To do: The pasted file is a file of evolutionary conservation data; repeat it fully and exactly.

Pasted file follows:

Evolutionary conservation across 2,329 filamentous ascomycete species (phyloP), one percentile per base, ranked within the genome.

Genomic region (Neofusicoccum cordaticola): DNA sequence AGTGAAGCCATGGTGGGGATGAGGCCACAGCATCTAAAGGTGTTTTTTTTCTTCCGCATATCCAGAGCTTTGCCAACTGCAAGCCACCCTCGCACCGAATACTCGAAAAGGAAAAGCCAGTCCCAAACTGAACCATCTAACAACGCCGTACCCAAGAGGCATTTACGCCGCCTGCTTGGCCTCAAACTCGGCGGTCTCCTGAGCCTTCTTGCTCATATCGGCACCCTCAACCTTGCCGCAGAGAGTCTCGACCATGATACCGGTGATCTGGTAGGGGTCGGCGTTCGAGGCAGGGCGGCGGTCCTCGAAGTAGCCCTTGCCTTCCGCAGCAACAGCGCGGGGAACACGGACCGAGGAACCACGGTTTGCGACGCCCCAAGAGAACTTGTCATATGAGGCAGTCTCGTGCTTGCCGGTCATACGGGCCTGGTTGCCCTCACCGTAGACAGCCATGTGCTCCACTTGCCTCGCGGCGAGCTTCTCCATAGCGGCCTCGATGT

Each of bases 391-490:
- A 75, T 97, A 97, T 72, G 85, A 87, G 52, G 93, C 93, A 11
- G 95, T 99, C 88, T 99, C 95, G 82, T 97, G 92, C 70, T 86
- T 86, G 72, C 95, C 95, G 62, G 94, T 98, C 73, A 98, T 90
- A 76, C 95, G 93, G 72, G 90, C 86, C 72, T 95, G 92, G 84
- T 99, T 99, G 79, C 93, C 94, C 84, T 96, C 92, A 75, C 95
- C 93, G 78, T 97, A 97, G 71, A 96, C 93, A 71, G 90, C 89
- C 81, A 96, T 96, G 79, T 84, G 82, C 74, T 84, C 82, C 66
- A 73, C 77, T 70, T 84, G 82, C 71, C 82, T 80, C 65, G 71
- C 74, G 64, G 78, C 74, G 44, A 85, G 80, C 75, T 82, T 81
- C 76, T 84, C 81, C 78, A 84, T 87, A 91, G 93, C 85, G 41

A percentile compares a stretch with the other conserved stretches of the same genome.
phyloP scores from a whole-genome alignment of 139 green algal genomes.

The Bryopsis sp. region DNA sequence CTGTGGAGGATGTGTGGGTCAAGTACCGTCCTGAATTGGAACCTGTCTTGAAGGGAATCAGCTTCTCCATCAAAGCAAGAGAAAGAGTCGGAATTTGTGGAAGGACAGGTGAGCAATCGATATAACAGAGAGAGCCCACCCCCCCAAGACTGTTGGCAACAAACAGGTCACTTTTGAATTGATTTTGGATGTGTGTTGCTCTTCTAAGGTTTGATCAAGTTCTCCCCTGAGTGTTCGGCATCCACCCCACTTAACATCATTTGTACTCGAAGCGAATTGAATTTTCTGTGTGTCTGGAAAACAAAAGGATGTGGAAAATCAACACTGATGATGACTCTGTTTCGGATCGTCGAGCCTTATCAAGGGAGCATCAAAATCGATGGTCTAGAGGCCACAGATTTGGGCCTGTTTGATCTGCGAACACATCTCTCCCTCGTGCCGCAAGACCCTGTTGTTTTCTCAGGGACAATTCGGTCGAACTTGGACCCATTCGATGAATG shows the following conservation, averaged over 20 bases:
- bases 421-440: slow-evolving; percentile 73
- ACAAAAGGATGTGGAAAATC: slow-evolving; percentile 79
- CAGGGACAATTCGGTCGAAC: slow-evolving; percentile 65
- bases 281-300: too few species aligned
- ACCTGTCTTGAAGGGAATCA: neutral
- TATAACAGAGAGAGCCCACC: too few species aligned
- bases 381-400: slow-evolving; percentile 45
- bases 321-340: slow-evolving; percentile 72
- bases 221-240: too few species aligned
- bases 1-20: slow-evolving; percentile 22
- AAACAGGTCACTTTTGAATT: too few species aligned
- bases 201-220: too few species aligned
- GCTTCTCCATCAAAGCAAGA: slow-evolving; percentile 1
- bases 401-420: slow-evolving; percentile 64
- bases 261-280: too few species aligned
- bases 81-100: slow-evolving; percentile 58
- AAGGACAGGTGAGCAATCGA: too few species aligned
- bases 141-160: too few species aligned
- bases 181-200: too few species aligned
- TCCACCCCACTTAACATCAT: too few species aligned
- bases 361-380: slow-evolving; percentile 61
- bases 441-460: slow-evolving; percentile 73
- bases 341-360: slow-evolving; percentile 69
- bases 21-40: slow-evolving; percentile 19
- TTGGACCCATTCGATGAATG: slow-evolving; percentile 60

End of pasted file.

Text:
Evolutionary conservation across 2,329 filamentous ascomycete species (phyloP), one percentile per base, ranked within the genome.

Genomic region (Neofusicoccum cordaticola): DNA sequence AGTGAAGCCATGGTGGGGATGAGGCCACAGCATCTAAAGGTGTTTTTTTTCTTCCGCATATCCAGAGCTTTGCCAACTGCAAGCCACCCTCGCACCGAATACTCGAAAAGGAAAAGCCAGTCCCAAACTGAACCATCTAACAACGCCGTACCCAAGAGGCATTTACGCCGCCTGCTTGGCCTCAAACTCGGCGGTCTCCTGAGCCTTCTTGCTCATATCGGCACCCTCAACCTTGCCGCAGAGAGTCTCGACCATGATACCGGTGATCTGGTAGGGGTCGGCGTTCGAGGCAGGGCGGCGGTCCTCGAAGTAGCCCTTGCCTTCCGCAGCAACAGCGCGGGGAACACGGACCGAGGAACCACGGTTTGCGACGCCCCAAGAGAACTTGTCATATGAGGCAGTCTCGTGCTTGCCGGTCATACGGGCCTGGTTGCCCTCACCGTAGACAGCCATGTGCTCCACTTGCCTCGCGGCGAGCTTCTCCATAGCGGCCTCGATGT

Each of bases 391-490:
- A 75, T 97, A 97, T 72, G 85, A 87, G 52, G 93, C 93, A 11
- G 95, T 99, C 88, T 99, C 95, G 82, T 97, G 92, C 70, T 86
- T 86, G 72, C 95, C 95, G 62, G 94, T 98, C 73, A 98, T 90
- A 76, C 95, G 93, G 72, G 90, C 86, C 72, T 95, G 92, G 84
- T 99, T 99, G 79, C 93, C 94, C 84, T 96, C 92, A 75, C 95
- C 93, G 78, T 97, A 97, G 71, A 96, C 93, A 71, G 90, C 89
- C 81, A 96, T 96, G 79, T 84, G 82, C 74, T 84, C 82, C 66
- A 73, C 77, T 70, T 84, G 82, C 71, C 82, T 80, C 65, G 71
- C 74, G 64, G 78, C 74, G 44, A 85, G 80, C 75, T 82, T 81
- C 76, T 84, C 81, C 78, A 84, T 87, A 91, G 93, C 85, G 41

A percentile compares a stretch with the other conserved stretches of the same genome.
phyloP scores from a whole-genome alignment of 139 green algal genomes.

The Bryopsis sp. region DNA sequence CTGTGGAGGATGTGTGGGTCAAGTACCGTCCTGAATTGGAACCTGTCTTGAAGGGAATCAGCTTCTCCATCAAAGCAAGAGAAAGAGTCGGAATTTGTGGAAGGACAGGTGAGCAATCGATATAACAGAGAGAGCCCACCCCCCCAAGACTGTTGGCAACAAACAGGTCACTTTTGAATTGATTTTGGATGTGTGTTGCTCTTCTAAGGTTTGATCAAGTTCTCCCCTGAGTGTTCGGCATCCACCCCACTTAACATCATTTGTACTCGAAGCGAATTGAATTTTCTGTGTGTCTGGAAAACAAAAGGATGTGGAAAATCAACACTGATGATGACTCTGTTTCGGATCGTCGAGCCTTATCAAGGGAGCATCAAAATCGATGGTCTAGAGGCCACAGATTTGGGCCTGTTTGATCTGCGAACACATCTCTCCCTCGTGCCGCAAGACCCTGTTGTTTTCTCAGGGACAATTCGGTCGAACTTGGACCCATTCGATGAATG shows the following conservation, averaged over 20 bases:
- bases 421-440: slow-evolving; percentile 73
- ACAAAAGGATGTGGAAAATC: slow-evolving; percentile 79
- CAGGGACAATTCGGTCGAAC: slow-evolving; percentile 65
- bases 281-300: too few species aligned
- ACCTGTCTTGAAGGGAATCA: neutral
- TATAACAGAGAGAGCCCACC: too few species aligned
- bases 381-400: slow-evolving; percentile 45
- bases 321-340: slow-evolving; percentile 72
- bases 221-240: too few species aligned
- bases 1-20: slow-evolving; percentile 22
- AAACAGGTCACTTTTGAATT: too few species aligned
- bases 201-220: too few species aligned
- GCTTCTCCATCAAAGCAAGA: slow-evolving; percentile 1
- bases 401-420: slow-evolving; percentile 64
- bases 261-280: too few species aligned
- bases 81-100: slow-evolving; percentile 58
- AAGGACAGGTGAGCAATCGA: too few species aligned
- bases 141-160: too few species aligned
- bases 181-200: too few species aligned
- TCCACCCCACTTAACATCAT: too few species aligned
- bases 361-380: slow-evolving; percentile 61
- bases 441-460: slow-evolving; percentile 73
- bases 341-360: slow-evolving; percentile 69
- bases 21-40: slow-evolving; percentile 19
- TTGGACCCATTCGATGAATG: slow-evolving; percentile 60